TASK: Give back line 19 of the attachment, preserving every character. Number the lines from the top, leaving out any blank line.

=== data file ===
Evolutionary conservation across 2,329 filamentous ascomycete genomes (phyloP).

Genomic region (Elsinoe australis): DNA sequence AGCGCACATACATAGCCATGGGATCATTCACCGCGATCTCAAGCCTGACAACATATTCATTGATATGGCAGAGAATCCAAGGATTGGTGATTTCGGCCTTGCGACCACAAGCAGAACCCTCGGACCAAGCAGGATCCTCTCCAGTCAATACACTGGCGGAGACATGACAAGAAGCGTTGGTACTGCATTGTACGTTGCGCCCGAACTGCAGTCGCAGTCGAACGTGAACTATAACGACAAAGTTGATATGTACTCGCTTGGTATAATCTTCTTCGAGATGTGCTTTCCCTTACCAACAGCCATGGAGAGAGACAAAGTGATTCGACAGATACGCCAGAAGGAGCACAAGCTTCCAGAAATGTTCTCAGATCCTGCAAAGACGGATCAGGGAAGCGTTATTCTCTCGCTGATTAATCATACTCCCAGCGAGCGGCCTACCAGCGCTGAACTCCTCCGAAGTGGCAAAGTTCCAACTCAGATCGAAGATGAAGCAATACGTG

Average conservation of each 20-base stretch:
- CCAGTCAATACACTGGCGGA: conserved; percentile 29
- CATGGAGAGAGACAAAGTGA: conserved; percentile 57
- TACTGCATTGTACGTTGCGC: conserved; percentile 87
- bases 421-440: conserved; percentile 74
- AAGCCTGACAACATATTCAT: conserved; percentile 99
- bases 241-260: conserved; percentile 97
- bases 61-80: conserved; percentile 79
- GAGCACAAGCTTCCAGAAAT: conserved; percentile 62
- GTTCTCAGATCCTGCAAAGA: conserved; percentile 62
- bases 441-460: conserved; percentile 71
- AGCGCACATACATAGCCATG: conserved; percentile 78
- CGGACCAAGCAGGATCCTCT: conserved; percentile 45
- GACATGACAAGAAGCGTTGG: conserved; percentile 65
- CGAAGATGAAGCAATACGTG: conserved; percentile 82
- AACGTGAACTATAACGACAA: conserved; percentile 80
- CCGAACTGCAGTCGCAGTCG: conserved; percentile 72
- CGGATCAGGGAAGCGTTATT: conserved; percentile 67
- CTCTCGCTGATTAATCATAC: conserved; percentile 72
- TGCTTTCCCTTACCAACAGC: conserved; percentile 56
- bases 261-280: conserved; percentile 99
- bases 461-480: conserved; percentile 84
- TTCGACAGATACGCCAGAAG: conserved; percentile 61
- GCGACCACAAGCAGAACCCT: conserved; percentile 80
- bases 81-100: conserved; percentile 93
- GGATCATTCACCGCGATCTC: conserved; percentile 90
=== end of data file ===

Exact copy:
- CCGAACTGCAGTCGCAGTCG: conserved; percentile 72